8. Atlantis Needs Good Cities

Balaji Srinivasan and Parag Khanna wrote an excellent set of takes about how the internet will affect politics and the world in the 21st century.

read this first

However, the internet is adding a new dimension to this. It is not merely a passive data layer that states enable and contest but a new kind of geography comparable in scope to the physical world. Think of it as a digital Atlantis—a new continent floating in the cloud where old powers compete and new powers arise. Within this cloud continent, the unit of distance between two people is not the travel time between their positions on the globe but rather the degrees of separation in their social networks.

This whole list seems basically true to me. Internet is taking over, and US hegemony is waning. China is obviously up and coming, but it’s not going to be another US. So the paradigm is fundamentally shifting, and it’s shifting to this kind of more-online more-network driven more-dispersed and overlapping kind of world.

In a world where anyone can be and work anywhere, what’s going to matter most is quality of life. That means livable cities. There’s a small but vocal minority of people who don’t want to live in cities, but fundamentally 80% of the population is urban, and people who have the option to not be in cities will choose to be and stay in a city rather than in the suburbs or rural areas. The great morning busing from SF to offices down the peninsula is a perfect example of this. Cities are great, people want to live in them.

The best cities are going to win.

Maybe we’ll see that best city within a given time zone (or band of time zones) is going to win. People will pick the place with the best weather, the best livability, and just work for their same job from there. If you could be anywhere of vancouver, seattle, portland, SF, LA, san diego… where do you choose? What if we expand to the neighboring time zones including phoenix, denver, austin, calgary, mexio city?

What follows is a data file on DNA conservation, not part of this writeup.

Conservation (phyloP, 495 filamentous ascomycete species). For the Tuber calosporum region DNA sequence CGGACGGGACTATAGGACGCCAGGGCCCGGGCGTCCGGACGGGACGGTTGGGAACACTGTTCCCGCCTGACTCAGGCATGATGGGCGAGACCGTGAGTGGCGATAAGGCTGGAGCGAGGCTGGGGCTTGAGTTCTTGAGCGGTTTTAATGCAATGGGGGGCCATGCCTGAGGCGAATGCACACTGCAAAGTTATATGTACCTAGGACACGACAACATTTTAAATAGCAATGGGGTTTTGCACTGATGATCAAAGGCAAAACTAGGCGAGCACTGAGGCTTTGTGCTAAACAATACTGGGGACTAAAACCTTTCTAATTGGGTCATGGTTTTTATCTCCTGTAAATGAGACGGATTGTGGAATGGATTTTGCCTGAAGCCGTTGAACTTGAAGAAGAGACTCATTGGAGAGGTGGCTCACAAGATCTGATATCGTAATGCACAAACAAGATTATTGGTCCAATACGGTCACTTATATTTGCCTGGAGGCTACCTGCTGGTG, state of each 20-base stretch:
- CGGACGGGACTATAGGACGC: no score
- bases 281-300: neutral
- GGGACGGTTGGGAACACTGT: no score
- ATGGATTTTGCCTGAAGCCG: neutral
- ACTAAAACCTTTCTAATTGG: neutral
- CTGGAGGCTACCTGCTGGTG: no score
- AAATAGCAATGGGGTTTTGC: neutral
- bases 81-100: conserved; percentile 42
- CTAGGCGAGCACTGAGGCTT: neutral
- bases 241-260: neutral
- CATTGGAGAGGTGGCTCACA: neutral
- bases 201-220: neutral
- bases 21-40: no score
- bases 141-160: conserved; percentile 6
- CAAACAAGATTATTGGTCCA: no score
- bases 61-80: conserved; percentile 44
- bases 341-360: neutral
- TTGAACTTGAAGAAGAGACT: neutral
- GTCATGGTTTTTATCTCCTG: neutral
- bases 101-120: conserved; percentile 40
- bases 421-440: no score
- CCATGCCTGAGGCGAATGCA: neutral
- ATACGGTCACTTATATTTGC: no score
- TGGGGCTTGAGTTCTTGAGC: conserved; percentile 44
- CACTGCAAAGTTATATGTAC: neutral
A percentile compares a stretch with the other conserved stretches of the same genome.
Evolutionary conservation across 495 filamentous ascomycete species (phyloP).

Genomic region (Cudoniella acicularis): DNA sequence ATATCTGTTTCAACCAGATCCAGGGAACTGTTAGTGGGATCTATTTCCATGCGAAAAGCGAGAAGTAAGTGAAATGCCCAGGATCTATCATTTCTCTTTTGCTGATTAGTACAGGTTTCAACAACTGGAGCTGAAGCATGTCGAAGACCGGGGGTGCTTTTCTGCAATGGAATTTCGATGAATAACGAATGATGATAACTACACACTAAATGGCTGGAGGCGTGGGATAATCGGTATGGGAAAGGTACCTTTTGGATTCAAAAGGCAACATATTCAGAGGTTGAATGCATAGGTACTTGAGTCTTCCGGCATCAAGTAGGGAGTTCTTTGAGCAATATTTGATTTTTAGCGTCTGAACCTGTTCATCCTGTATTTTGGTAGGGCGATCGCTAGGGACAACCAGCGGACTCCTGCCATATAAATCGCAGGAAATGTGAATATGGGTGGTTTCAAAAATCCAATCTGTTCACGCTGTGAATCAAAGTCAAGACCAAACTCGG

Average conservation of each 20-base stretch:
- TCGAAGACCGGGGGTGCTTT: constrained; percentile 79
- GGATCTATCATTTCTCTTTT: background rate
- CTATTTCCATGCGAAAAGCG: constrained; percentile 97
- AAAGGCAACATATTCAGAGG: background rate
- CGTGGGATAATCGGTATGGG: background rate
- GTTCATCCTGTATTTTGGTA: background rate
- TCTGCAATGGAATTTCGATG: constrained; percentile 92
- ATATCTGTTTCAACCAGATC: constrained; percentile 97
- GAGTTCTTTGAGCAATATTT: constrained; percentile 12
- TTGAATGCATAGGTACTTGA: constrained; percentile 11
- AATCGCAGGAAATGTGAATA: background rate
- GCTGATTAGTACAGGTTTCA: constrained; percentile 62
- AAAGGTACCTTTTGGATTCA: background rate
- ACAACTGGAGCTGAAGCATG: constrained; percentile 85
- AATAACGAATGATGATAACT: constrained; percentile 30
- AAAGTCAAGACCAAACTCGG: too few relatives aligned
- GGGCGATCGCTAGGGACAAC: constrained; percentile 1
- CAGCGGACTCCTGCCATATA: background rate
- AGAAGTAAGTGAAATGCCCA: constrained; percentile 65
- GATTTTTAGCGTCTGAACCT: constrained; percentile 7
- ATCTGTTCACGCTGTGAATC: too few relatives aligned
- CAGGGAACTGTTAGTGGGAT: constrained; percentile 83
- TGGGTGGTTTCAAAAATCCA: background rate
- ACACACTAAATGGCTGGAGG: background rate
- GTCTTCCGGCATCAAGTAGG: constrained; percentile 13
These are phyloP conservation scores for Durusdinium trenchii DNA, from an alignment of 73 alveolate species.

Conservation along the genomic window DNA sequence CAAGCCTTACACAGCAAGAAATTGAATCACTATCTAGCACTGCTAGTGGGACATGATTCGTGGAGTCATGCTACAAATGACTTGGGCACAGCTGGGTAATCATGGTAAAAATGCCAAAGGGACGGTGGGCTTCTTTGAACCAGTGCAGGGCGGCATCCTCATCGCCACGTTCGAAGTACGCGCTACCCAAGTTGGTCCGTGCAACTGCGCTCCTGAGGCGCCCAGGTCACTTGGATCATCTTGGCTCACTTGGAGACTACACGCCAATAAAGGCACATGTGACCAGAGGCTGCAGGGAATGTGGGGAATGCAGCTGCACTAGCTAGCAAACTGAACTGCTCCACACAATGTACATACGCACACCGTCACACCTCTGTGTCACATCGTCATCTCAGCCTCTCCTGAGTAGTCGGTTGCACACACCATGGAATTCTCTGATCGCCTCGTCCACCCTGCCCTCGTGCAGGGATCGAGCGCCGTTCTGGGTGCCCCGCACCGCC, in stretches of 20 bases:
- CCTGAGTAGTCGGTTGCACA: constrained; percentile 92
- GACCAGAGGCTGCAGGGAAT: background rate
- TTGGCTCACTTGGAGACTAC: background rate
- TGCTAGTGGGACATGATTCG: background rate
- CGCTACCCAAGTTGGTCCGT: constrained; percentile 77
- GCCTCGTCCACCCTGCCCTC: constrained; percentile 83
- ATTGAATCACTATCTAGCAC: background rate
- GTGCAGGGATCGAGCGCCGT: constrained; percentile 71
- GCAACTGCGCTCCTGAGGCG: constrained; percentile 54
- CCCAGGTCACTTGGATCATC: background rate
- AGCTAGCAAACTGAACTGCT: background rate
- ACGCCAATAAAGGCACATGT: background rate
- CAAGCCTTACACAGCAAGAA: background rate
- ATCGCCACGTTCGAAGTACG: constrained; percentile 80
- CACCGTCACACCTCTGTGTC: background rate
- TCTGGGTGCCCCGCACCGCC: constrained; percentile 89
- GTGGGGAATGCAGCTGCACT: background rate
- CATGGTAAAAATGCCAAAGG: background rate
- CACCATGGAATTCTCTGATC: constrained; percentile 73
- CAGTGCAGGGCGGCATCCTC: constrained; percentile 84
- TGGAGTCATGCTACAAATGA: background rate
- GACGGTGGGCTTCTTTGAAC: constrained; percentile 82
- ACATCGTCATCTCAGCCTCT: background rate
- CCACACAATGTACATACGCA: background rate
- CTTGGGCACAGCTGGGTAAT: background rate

Or maybe this whole attitude is too winner-take-all. People will move to 2nd and 3rd tier cities that do the best job skating to where the puck is. The 1st tier cities are too overpoliticized and sclerotic, but the maybe smaller places still have that youthful malleability.

The current era in architecture has been one defined by the idea that art needs to challenge your emotions and sense of the aesthetic. This experimental avant-garde era is over. People don’t want to live in a place that challenges their aesthetic sense, they want to live in a place they find beautiful. Art can and perhaps should be challenging (not making policy decisions here either way), but architecture and our built environment is not the place to be messing around with this kind of experiment, it’s irresponsible and megalomaniacal.

The US is wasting our resources and our current (waning) advantage, if we fail to invest extremely heavily in our cities. This means more walkability, more human-scale architecture, more public transit. More beauty in cities. We need to think about beauty as a first class design goal rather than an afterthought.

The best cities in the western hemisphere might not be in the US at all

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